Distributed file systems may be cheap to run, but their performance can be atrocious when the network becomes saturated, and some boffins are hoping to change this so to better simulate our universe.
MIT researchers have tried to solve the network saturation problems bought about by SSD-loaded distributed storage systems with a new approach named BlueDBM, and hope the approach will give scientists a boost when running complex simulations.
One potential application of the BlueDBM system is speeding a University of Washington simulation of the universe.
"Scientists need to query this rather enormous dataset to track which particles are interacting with which other particles, but running those kind of queries is time-consuming,” MIT Sang-Woo Jun told MIT News. "We hope to provide a real-time interface that scientists can use to look at the information more easily."
This tech sees the boffins sit field-programmable gate arrays (FPGA) between the host computer and the storage, and lash them together via their own network. The result is a low-latency, high bandwidth, scalable storage system that has an order of magnitude greater performance than Microsoft's rival "CORFU" system [PDF].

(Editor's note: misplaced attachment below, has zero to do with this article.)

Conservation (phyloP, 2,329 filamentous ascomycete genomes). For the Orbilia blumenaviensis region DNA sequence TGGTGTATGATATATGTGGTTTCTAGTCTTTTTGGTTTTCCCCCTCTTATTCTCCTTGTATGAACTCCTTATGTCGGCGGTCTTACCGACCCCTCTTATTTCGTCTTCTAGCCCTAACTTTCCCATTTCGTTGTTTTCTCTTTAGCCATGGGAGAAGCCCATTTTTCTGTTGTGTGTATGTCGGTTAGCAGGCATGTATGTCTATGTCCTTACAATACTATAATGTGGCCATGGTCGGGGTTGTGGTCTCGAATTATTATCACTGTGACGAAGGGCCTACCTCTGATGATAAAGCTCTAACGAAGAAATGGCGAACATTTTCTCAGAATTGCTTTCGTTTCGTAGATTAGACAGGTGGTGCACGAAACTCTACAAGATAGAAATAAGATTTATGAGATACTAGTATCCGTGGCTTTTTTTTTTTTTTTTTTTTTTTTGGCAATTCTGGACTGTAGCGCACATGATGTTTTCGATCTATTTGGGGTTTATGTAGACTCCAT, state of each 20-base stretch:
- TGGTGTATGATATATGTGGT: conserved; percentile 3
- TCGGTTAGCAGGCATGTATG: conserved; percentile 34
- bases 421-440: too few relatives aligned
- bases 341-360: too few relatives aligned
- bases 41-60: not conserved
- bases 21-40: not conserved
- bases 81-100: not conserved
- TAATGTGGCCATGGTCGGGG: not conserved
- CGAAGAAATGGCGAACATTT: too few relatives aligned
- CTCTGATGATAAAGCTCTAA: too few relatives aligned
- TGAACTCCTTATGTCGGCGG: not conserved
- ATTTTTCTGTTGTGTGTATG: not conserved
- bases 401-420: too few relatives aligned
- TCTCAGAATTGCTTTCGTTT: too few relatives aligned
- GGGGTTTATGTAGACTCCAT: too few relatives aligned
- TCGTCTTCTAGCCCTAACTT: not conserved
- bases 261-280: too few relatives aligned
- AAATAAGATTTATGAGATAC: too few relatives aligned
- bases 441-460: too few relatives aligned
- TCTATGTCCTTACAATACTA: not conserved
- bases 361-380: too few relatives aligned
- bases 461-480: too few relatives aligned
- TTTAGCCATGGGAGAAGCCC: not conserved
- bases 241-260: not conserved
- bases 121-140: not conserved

The secret to this performance increase is the combination of PCIe-based flash storage with a storage controller implemented on an FPGA that is linked to all other controllers by multi-gigabit low latency serial links with a SERialize/DESerializer (SERDES) function that is implemented directly within each FPGA.
By doing this "each node is able to access remote storage with negligible performance degradation," they write. "Not only does the controller-to-controller network provide pooling of storage capacity, but it also allows combining the throughput of all nodes on the network, resulting in linear throughput scaling with more nodes."
When the MIT boffins evaluated a four-node implementation of the BlueDBM system they found it had a zippy network with an average packet latency of around 0.5 microseconds.
"Considering that the typical latency of a flash read is several tens of microseconds requests in our network can, in theory, traverse dozens of nodes before the network latency becomes a significant portion of the storage read latency," they write in the Scalable Multi-Access Flash Store for Big Data Analytics paper [PDF].
From he perspective of an end-user, the prototype BlueDBM system has "has an average latency to client applications of about 70 microseconds, which is an order of magnitude lower than existing distributed flash systems," they write.
More information on the system will be available in late February, when the researchers present their paper at the FPGA 2014 summit in Monterrey, California. ®